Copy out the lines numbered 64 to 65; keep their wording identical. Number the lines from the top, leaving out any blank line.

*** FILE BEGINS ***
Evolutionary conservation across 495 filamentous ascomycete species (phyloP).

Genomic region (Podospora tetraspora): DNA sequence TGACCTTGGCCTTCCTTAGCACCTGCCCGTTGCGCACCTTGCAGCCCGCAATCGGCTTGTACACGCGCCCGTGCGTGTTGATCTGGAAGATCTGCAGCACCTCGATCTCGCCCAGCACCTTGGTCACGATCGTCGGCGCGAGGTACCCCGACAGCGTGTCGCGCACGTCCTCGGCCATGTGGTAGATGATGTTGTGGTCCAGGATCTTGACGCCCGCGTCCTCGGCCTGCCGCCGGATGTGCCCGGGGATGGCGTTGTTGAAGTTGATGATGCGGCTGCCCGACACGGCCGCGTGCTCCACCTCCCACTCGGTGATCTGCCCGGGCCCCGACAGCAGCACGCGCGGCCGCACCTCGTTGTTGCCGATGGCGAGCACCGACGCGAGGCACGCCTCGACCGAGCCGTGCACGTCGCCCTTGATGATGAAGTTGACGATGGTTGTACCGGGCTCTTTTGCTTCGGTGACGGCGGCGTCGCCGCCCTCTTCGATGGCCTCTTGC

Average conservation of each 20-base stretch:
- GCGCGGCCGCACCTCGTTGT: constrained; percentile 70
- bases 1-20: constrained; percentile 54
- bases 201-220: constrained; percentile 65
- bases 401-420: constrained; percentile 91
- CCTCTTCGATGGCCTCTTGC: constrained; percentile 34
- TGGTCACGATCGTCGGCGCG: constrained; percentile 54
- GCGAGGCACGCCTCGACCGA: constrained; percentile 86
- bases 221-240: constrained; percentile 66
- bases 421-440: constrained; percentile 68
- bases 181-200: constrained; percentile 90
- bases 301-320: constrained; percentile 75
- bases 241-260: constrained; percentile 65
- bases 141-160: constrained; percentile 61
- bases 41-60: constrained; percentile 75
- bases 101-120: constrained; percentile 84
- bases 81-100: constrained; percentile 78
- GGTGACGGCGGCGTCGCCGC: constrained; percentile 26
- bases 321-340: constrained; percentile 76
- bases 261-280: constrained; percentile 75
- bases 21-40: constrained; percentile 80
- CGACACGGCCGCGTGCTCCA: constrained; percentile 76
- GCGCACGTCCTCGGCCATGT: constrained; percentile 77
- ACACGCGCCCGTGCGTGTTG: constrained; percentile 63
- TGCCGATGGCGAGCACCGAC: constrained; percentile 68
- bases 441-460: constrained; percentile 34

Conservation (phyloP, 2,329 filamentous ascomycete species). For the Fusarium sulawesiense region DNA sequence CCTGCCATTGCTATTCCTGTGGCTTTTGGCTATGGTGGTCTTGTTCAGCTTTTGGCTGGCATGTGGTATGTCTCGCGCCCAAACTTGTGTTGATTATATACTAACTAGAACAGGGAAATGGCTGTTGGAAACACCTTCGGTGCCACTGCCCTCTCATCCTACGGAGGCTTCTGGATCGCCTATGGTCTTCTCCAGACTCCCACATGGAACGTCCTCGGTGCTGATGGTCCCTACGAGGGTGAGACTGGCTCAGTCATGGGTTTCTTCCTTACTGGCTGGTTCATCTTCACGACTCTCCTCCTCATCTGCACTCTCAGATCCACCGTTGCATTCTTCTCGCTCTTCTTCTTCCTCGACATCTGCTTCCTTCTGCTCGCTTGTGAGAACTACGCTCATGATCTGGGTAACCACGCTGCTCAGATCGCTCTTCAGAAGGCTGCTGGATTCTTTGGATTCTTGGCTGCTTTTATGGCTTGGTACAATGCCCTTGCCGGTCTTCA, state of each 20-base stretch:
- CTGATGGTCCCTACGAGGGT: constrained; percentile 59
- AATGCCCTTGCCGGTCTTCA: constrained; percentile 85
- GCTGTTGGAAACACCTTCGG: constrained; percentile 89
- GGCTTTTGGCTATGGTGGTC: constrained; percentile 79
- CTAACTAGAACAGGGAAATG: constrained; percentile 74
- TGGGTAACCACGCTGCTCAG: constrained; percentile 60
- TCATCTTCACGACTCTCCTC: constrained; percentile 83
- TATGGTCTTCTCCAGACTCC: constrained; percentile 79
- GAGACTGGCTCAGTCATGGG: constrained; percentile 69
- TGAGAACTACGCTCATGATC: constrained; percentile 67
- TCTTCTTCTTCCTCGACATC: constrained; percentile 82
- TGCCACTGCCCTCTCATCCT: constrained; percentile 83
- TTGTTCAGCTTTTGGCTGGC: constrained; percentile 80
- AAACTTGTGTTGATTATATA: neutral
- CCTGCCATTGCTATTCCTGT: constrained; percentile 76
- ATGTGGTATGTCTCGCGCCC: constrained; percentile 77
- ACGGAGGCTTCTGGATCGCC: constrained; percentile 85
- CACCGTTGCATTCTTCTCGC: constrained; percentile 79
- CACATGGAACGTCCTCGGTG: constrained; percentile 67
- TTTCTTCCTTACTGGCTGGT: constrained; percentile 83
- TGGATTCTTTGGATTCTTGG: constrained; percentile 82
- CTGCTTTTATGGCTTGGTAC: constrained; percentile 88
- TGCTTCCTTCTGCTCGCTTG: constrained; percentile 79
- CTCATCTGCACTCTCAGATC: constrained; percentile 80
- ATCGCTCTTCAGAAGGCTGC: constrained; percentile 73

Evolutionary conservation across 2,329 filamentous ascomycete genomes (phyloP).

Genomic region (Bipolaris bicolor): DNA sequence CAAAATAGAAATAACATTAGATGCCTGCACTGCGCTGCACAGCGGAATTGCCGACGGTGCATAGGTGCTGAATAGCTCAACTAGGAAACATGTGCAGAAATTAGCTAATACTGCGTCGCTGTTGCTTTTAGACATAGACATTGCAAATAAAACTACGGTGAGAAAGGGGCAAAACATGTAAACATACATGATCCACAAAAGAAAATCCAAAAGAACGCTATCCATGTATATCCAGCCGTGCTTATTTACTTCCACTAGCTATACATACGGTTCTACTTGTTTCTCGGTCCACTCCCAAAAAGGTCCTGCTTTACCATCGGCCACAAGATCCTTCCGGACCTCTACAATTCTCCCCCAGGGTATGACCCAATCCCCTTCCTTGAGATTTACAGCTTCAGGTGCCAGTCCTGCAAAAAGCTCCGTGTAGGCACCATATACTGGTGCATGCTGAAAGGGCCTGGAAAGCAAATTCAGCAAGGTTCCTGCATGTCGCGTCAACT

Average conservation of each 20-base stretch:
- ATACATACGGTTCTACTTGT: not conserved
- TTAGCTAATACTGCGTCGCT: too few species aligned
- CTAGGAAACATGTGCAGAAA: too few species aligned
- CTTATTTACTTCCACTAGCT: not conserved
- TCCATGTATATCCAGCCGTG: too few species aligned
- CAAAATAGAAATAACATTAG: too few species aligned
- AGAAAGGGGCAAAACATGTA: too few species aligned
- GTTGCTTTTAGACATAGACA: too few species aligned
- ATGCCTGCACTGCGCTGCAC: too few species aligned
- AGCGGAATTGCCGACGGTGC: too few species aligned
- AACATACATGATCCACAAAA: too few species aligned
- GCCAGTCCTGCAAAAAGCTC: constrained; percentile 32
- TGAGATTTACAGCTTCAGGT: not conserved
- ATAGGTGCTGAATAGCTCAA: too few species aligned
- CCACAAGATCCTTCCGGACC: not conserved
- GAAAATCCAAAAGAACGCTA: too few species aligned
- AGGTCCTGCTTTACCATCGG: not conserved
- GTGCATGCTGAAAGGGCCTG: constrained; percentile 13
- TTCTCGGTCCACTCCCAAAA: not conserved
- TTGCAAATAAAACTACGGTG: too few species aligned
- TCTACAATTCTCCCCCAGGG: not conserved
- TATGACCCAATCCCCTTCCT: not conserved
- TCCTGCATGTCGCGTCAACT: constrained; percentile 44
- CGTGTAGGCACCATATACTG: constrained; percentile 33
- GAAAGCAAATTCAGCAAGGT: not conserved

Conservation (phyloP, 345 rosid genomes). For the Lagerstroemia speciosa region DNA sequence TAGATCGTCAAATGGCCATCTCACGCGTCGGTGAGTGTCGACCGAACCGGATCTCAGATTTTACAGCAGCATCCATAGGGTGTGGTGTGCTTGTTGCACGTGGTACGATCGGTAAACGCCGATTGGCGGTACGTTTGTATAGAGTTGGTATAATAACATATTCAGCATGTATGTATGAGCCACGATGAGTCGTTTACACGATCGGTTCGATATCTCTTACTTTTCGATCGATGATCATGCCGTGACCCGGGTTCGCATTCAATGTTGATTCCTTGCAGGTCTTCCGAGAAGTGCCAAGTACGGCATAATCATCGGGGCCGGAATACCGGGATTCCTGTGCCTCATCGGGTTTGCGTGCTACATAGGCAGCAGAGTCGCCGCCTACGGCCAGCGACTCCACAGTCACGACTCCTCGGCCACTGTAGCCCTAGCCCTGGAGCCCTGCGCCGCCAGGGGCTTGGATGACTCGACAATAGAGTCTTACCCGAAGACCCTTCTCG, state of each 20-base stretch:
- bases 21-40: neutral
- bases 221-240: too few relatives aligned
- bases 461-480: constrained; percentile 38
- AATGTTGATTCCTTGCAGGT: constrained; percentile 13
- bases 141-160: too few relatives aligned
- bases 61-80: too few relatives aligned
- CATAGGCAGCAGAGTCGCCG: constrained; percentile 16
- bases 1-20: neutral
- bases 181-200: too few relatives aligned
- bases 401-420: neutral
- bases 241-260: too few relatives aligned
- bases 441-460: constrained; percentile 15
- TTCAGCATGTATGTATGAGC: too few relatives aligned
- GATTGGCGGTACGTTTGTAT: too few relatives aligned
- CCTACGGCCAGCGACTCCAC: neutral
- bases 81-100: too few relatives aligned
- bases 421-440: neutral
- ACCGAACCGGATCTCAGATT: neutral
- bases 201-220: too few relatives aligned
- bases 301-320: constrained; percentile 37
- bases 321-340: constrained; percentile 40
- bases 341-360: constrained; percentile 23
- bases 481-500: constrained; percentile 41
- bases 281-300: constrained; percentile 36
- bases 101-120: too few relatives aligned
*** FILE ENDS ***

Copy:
- AGAAAGGGGCAAAACATGTA: too few species aligned
- GTTGCTTTTAGACATAGACA: too few species aligned